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Spokane, Washington  Est. May 19, 1883
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Spokane Public Schools workplace audit finds success amid predictable divide between HQ and staff

Spokane Public Schools is doing a good job of communication and connecting with the community, according to an external audit commissioned by the district.

However, the audit conducted by the National Public School Relations Association did find some problems, namely that there is a “divide” between district administrators and school staff, according to school staff and community members surveyed for the report.

“There appears to be a pronounced divide between the schools and the district office, as well as a divide between most of the district office and the ‘fourth floor,’ ” according to the executive summary of the audit.

That’s a problem often found in large organizations, said district spokesman Kevin Morrison. And it’s not necessarily a surprise to school administrators.

“That has always been there,” Morrison said. “We’ve known about it. (But) this is the first time I think that it’s in black and white to stare at.”

The audit, which was presented to the schools’ board of directors during a special meeting June 28, found the “connection is not as strong as it needs to be” between staff and administrators.

“Staff in the buildings tended to refer to Spokane Public Schools and its leadership as ‘downtown’ in an ‘us vs. them’ manner, and within the district office as ‘us vs. the fourth floor’ executive suite,” the report stated.

Katy Henry, the new president of the Spokane Education Association, said the finding is consistent with what she hears from union members. However, there has been improvement, she said.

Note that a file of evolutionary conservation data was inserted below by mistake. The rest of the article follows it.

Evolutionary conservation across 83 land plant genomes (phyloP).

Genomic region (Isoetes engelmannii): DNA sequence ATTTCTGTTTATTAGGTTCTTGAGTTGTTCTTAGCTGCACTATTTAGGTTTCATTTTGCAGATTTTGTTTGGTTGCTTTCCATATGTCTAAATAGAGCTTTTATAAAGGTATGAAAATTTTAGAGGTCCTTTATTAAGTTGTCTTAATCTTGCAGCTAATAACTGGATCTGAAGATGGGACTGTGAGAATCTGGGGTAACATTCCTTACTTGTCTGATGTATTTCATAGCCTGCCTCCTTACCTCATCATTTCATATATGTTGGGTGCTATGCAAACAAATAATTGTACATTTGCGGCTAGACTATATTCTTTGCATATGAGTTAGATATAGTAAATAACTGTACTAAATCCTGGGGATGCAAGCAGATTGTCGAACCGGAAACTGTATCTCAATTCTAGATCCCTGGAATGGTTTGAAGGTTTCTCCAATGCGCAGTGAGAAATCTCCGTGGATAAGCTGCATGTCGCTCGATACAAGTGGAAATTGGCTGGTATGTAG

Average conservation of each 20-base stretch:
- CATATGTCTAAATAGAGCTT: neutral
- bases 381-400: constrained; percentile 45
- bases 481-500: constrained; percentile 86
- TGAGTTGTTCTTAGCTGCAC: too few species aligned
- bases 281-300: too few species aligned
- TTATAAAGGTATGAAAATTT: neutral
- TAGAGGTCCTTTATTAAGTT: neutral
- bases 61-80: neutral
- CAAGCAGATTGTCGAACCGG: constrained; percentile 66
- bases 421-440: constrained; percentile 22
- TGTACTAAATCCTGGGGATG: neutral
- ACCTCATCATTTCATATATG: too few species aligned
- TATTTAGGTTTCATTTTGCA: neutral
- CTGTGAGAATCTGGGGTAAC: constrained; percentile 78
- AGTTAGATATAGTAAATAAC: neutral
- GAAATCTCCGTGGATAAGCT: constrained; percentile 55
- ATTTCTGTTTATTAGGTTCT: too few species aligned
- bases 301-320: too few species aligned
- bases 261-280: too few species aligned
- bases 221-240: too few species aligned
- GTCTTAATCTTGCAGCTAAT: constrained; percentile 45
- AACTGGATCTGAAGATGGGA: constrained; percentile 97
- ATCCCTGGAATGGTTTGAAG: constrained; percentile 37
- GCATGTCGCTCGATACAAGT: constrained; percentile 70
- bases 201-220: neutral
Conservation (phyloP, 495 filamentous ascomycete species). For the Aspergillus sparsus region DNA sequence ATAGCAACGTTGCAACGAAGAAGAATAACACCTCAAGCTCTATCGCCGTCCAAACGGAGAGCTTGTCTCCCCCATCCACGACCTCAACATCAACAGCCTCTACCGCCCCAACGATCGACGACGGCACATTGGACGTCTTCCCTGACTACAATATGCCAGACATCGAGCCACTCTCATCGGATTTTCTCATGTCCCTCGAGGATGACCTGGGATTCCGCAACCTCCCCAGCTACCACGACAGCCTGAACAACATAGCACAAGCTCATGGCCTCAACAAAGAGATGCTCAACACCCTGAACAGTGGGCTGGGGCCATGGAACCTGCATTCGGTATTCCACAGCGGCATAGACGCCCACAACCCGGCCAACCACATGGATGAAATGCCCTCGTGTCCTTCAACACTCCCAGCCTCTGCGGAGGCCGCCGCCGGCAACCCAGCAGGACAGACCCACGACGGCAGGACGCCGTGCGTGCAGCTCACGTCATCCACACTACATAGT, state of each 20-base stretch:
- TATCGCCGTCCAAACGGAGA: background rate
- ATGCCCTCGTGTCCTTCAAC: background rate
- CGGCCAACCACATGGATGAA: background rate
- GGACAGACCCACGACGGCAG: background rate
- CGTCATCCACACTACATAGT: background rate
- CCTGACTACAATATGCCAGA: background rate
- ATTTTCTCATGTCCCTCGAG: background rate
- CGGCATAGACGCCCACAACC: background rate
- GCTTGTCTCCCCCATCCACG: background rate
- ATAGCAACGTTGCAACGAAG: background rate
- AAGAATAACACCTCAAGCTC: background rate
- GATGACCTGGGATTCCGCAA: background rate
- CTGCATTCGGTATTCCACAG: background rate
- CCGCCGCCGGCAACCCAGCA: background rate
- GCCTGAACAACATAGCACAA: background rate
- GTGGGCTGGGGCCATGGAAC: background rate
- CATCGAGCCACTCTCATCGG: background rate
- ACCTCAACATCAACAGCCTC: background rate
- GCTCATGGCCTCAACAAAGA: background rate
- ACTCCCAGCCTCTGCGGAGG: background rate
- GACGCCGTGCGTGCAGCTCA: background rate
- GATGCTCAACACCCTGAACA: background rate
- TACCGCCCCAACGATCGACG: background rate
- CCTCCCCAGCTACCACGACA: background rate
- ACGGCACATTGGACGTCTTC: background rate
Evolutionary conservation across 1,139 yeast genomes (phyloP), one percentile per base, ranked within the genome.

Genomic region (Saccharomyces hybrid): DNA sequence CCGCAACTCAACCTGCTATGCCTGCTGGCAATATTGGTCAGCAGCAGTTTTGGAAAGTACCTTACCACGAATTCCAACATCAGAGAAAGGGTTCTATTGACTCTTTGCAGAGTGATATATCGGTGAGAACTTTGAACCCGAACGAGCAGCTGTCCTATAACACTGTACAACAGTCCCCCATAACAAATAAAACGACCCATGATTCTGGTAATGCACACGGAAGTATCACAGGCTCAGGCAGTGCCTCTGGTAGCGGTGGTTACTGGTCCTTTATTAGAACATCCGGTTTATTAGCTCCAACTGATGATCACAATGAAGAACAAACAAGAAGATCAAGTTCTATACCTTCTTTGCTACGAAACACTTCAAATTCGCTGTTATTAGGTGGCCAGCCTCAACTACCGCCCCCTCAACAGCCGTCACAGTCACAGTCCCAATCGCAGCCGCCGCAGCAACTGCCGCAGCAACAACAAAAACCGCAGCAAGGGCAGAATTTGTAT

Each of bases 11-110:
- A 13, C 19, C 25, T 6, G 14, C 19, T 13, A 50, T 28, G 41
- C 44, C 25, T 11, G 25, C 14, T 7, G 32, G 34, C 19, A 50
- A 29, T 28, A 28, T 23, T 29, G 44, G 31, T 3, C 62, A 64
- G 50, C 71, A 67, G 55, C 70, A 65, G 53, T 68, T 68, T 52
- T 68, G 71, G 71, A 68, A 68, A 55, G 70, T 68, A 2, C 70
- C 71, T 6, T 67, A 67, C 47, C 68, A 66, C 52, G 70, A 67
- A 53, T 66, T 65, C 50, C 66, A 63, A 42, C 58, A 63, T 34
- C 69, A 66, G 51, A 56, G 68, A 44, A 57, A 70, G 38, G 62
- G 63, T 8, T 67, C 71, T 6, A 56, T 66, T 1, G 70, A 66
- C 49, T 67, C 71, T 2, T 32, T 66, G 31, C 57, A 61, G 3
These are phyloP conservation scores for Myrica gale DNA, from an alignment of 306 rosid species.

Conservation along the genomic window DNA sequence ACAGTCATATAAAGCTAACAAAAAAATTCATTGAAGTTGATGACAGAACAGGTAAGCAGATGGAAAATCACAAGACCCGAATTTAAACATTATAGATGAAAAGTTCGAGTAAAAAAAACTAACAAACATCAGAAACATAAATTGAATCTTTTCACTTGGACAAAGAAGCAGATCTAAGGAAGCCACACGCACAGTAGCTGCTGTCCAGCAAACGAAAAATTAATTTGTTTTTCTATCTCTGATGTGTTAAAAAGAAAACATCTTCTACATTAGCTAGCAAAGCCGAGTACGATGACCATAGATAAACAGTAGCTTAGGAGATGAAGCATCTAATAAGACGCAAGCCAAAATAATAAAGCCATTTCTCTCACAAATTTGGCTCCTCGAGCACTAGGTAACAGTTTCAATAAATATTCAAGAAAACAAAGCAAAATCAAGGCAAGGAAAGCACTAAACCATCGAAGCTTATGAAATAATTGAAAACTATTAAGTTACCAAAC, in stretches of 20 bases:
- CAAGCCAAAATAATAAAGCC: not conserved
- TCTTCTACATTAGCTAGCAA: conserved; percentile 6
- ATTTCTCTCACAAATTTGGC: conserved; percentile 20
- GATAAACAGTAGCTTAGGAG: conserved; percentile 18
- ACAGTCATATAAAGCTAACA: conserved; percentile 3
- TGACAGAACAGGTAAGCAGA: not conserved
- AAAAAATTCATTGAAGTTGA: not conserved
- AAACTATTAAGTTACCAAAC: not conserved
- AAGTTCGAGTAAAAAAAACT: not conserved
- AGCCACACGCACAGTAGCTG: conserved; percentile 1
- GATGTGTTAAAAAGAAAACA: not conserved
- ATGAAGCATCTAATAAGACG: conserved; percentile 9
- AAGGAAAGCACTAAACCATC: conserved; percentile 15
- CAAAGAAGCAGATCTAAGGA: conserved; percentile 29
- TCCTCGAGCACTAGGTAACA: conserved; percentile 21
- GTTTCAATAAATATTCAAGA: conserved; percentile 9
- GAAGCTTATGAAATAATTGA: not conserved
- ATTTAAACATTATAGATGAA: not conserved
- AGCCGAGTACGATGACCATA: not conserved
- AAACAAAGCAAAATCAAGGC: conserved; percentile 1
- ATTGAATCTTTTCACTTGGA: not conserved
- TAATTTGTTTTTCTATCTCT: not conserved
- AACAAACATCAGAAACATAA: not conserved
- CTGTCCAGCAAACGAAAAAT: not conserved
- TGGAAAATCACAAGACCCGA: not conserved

“I would say over the last year there has been a bigger effort to have solid input from people actually doing the work before rolling it out,” she said.

Morrison believes the “divide” between staff and administrators can be bridged partially by more frequent school visits. He points to Superintendent Shelley Redinger as a model. He said she visits each school site in the district at least once, if not twice every year.

“More of us who are in the administration building who are directors need to spend more time in our schools,” he said.

In the audit, teachers and community members applaud Redinger for “being active and visible in the community.” And while there is always an element of separation between administration and staff, Henry believes improvement can be made.

“Is it going to be perfect?” she said. “No, it’s never going to be perfect. Especially in an organization as large as ours, but there is always room to get better.”

In addition to addressing the divide between administration and staff, the audit noted that internal communications were often too long and occasionally contradictory. The audit also noted that the district’s website is confusing and overly complex.

Morrison said the district plans to hire a webmaster to simplify the website. Additionally, he said his staff has already started to change the format of internal district communications. Specifically, SPS Weekly News will be shortened and the most important information will be placed at the beginning of the notification.

The audit cost the district $20,750, according to Morrison.

The audit complimented the communication department for its use of social media and video. According to the audit, focus groups “describe Spokane Public Schools as a good district that is well respected, but has hit a few bumps in the road the past few years.”

Contact the writer:

(509) 459-5417

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